The overall aim of this project is to use viral tracing, electrophysiology and optogenetics to investigate the local circuitry of the ventral subiculum (vS), and how this circuit is altered by social isolation stress – a common route to affective disorders such as depression and anxiety. I will first investigate the anatomical distribution of neurons in vS that project to the prefrontal cortex or the NAc. These have been shown to be distinct parallel populations with unique circuit functions, but very little is known about their detailed local circuit organisation. Next I will use optogenetics, electrophysiology and viral tracing to determine the functional connectivity of the local circuit that defines the differential activity of these projections. Despite strong hypotheses that local control is key in this circuit, how this is acheived mechanistically remains unknown. Finally, I will determine how this detailed projection-specific circuitry is altered by social isolation - a manipulation that drammatically alters vS circuitry - and aim to provide more specific targets for in vivo manipulations aimed at reversing isolation-induced behavioural deficits. Overall, these experiments will provide for the first time mechanistic insight into the function and organisation of vS circuitry, from individual synaptic connections, to circuit function.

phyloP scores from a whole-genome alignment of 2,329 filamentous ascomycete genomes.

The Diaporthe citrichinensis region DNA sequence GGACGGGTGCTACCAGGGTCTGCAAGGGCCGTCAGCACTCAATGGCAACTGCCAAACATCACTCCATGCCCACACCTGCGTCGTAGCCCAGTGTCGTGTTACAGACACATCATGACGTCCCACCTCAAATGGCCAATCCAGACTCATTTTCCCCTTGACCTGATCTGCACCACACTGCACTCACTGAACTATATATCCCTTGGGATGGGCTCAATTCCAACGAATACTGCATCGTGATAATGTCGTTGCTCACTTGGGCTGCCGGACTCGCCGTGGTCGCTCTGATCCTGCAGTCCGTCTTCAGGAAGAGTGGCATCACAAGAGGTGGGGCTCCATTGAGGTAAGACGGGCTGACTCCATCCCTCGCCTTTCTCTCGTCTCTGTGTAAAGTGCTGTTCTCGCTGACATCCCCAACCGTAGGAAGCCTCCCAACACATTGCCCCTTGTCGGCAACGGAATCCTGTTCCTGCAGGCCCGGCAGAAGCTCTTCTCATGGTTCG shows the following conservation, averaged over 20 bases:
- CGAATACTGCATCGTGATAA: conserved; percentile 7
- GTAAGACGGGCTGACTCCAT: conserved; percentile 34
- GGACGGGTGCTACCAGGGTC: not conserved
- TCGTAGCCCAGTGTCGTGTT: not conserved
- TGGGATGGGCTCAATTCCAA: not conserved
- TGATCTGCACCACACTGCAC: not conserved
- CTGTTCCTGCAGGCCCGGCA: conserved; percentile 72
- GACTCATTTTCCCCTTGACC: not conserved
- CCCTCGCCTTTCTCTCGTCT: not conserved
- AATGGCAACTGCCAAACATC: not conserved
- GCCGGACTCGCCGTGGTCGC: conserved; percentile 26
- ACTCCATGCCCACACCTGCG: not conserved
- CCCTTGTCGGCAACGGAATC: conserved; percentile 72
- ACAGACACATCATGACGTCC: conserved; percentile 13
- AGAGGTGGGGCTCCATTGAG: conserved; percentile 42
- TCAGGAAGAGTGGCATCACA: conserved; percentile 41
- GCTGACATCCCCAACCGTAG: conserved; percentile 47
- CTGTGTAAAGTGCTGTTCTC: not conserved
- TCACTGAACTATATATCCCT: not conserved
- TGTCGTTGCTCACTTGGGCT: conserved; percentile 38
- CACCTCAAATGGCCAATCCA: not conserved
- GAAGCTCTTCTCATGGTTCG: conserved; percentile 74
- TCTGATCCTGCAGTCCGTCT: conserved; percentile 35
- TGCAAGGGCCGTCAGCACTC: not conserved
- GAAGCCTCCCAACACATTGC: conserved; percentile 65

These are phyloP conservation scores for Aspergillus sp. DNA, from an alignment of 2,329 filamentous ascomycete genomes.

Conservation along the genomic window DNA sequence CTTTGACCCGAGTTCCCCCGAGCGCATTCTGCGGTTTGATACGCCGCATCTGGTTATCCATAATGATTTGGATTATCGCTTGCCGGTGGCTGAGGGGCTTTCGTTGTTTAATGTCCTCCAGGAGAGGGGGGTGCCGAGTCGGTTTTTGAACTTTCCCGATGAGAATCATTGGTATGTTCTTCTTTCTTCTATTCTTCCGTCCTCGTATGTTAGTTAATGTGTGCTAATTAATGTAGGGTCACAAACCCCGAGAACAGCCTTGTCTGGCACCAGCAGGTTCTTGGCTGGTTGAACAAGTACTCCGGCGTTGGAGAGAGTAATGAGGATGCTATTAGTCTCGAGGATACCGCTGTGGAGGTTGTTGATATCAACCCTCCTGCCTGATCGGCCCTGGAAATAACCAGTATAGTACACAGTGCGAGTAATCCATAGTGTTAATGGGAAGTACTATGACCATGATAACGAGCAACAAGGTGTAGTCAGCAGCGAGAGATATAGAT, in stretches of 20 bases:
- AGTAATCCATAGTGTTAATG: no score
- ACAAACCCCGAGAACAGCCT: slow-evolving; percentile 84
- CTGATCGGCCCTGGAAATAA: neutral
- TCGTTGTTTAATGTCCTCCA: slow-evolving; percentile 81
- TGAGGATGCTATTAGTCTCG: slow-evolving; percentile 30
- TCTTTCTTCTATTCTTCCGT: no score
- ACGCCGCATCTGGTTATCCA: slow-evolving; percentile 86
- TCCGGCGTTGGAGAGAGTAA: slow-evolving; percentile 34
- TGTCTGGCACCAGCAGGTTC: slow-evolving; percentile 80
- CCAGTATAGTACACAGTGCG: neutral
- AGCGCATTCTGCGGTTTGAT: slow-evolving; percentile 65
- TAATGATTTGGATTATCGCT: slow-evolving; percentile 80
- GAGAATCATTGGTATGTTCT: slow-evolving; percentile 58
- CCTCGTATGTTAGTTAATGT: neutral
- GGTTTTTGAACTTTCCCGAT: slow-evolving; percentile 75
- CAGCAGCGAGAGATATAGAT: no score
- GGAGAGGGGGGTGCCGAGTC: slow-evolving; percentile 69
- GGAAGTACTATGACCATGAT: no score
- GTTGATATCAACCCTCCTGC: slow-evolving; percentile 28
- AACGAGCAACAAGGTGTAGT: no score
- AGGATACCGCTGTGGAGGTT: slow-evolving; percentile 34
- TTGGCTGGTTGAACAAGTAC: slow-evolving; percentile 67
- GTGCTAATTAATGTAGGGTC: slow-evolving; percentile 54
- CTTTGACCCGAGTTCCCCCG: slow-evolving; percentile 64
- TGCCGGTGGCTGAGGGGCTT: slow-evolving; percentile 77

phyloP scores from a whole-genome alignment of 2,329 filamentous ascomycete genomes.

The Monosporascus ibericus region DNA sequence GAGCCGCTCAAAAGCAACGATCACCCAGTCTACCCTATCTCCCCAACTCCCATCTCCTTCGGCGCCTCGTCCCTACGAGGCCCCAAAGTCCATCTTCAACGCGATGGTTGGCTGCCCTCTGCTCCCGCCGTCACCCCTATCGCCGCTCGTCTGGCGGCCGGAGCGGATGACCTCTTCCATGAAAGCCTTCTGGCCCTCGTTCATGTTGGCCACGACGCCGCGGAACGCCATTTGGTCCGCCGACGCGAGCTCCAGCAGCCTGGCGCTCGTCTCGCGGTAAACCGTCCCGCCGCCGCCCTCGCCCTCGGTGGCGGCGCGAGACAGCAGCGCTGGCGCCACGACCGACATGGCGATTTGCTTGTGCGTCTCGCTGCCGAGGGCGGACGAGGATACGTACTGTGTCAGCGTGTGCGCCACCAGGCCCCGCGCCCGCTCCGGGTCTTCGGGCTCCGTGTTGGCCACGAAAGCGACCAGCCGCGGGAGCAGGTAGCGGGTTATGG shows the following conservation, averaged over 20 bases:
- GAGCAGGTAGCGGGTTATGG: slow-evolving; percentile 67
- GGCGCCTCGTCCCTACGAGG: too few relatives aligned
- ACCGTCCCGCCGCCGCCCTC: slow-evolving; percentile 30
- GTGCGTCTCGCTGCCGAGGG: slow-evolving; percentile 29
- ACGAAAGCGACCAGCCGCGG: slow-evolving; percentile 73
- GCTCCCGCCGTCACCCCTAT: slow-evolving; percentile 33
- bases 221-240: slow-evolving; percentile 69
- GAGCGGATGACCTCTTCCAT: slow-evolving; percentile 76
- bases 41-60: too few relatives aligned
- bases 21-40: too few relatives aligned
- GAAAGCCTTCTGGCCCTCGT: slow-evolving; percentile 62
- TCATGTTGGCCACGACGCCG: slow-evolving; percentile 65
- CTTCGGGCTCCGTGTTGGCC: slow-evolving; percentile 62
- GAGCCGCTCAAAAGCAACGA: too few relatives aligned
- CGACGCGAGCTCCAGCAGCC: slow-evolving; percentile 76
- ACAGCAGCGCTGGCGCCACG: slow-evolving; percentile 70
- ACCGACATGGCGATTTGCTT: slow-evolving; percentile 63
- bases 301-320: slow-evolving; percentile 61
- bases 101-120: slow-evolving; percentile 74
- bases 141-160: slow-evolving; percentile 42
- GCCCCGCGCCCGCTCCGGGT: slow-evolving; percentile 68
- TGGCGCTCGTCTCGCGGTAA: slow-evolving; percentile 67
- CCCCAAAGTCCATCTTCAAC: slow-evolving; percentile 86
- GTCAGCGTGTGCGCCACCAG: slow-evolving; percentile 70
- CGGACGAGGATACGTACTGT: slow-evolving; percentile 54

Amount: £30,524
Funder: The Wellcome Trust
Recipient: University College London